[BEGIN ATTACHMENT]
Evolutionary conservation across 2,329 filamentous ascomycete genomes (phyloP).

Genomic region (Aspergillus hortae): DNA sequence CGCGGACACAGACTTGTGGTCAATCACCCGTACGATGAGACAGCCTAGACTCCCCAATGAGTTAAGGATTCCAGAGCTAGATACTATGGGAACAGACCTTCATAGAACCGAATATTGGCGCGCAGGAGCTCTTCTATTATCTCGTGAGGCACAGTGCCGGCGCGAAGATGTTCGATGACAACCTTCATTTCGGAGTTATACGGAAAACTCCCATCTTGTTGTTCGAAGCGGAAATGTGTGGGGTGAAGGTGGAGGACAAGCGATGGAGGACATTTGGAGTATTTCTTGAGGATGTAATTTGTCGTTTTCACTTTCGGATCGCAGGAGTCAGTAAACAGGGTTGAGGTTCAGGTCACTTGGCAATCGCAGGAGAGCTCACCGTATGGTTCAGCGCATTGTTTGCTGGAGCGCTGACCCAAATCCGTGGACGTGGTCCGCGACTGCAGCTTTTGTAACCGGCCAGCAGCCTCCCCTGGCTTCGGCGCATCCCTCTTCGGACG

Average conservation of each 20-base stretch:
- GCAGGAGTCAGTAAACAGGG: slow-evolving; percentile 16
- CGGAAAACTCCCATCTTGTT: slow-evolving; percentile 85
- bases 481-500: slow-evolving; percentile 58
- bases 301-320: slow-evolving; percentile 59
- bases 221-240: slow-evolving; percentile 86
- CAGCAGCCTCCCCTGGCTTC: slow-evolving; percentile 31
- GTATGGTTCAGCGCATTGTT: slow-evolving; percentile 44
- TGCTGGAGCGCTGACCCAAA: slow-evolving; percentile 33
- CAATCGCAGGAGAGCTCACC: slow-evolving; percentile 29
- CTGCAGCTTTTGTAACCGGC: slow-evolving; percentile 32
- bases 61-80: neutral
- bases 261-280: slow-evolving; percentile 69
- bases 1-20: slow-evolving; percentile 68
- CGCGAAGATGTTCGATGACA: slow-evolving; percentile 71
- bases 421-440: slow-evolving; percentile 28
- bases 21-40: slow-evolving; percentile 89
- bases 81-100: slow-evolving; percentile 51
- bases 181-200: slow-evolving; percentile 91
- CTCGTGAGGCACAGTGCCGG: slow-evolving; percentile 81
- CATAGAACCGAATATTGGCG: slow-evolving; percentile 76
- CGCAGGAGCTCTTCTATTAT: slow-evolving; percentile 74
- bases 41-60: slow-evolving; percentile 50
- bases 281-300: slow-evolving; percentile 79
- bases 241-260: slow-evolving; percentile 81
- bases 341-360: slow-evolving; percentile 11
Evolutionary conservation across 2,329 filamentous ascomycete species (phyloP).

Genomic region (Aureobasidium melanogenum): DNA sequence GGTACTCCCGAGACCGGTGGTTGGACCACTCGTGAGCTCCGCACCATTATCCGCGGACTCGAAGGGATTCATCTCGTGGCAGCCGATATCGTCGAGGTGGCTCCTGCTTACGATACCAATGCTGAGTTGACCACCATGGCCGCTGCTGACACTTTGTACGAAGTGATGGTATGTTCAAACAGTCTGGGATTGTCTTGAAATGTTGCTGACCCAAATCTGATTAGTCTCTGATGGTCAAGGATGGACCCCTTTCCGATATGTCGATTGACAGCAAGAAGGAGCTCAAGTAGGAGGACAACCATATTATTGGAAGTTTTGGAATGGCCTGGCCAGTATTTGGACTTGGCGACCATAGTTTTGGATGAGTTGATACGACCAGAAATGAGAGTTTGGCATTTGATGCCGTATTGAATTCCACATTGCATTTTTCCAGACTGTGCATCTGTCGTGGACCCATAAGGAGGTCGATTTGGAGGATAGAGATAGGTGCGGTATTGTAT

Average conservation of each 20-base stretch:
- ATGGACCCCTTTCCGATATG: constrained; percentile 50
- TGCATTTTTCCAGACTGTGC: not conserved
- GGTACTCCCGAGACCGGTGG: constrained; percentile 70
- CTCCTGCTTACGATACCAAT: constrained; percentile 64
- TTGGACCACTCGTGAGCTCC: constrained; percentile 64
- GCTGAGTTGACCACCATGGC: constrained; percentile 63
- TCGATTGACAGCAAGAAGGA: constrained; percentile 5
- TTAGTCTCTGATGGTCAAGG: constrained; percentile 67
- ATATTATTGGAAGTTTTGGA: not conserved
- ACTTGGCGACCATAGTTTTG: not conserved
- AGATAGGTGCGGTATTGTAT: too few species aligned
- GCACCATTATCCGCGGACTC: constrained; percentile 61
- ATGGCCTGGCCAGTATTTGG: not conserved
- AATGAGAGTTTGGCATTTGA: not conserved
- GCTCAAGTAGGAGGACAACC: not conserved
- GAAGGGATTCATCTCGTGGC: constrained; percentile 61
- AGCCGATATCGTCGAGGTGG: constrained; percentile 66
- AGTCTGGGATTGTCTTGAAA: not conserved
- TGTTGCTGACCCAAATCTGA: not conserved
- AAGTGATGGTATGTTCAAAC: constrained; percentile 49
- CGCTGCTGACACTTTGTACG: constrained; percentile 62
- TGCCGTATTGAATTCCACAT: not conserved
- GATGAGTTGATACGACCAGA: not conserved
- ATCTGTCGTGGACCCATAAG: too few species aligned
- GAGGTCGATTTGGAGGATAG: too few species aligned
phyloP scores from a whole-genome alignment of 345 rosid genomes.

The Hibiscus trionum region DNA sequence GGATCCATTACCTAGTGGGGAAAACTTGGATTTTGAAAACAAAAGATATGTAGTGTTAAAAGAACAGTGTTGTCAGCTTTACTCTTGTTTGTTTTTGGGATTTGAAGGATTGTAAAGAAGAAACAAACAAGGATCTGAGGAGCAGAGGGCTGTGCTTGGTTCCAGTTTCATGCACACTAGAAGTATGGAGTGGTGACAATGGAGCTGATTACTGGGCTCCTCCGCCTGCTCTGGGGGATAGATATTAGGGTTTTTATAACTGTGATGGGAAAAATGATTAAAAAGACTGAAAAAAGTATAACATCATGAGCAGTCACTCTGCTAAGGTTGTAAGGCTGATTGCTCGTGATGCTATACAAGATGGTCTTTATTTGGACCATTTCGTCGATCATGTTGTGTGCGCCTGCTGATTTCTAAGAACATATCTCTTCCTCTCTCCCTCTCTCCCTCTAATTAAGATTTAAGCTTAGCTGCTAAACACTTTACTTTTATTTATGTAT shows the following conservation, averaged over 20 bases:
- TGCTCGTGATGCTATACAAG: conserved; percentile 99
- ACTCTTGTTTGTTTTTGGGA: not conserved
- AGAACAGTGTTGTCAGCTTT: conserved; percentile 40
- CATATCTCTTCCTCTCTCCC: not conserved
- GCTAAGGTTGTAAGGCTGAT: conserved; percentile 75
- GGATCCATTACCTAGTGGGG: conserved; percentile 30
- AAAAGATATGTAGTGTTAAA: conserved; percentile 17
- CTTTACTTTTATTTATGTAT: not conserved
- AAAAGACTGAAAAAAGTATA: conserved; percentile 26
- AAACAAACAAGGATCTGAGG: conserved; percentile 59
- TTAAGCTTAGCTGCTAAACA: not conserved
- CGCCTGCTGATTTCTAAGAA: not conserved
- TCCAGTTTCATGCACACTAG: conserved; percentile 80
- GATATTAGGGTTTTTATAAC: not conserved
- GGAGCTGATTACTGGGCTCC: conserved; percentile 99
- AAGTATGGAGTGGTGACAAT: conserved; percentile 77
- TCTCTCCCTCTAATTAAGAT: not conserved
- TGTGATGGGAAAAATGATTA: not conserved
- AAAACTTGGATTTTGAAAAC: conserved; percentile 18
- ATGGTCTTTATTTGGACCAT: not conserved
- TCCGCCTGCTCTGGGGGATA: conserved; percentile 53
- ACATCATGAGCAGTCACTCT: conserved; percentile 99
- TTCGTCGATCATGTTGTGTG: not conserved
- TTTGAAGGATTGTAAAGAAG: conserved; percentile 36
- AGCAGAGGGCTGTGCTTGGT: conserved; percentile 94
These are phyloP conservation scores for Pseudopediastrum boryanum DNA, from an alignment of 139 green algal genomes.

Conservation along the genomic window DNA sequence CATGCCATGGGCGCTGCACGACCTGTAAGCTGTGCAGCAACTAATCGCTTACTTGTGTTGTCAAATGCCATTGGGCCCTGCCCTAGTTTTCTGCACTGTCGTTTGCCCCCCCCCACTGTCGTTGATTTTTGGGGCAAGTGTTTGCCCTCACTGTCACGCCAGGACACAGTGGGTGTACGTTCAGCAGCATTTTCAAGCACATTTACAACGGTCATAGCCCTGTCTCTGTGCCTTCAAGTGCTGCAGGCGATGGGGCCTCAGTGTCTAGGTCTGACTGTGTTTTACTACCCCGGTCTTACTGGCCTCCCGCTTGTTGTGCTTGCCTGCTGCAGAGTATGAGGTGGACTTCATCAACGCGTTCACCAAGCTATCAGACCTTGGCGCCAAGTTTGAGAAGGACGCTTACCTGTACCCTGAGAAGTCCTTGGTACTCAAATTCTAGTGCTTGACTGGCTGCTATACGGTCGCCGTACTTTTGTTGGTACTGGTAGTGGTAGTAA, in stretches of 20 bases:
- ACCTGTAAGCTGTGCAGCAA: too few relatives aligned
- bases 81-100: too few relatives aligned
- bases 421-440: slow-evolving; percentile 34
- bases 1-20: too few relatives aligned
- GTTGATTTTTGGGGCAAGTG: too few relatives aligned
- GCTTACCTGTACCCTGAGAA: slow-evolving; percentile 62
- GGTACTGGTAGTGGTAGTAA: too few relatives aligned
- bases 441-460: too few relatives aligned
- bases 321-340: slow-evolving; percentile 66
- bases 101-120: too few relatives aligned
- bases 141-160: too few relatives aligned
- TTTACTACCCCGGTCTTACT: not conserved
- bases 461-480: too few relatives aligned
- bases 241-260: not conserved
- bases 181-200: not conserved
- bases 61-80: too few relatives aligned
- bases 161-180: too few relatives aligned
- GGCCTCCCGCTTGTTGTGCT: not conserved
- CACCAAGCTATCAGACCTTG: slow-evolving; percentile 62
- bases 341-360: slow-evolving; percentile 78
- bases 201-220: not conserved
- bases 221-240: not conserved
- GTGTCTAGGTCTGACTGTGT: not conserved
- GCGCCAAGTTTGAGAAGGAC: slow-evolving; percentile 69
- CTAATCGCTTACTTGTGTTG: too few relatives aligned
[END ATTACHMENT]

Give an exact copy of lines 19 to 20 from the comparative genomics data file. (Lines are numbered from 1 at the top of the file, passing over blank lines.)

- bases 21-40: slow-evolving; percentile 89
- bases 81-100: slow-evolving; percentile 51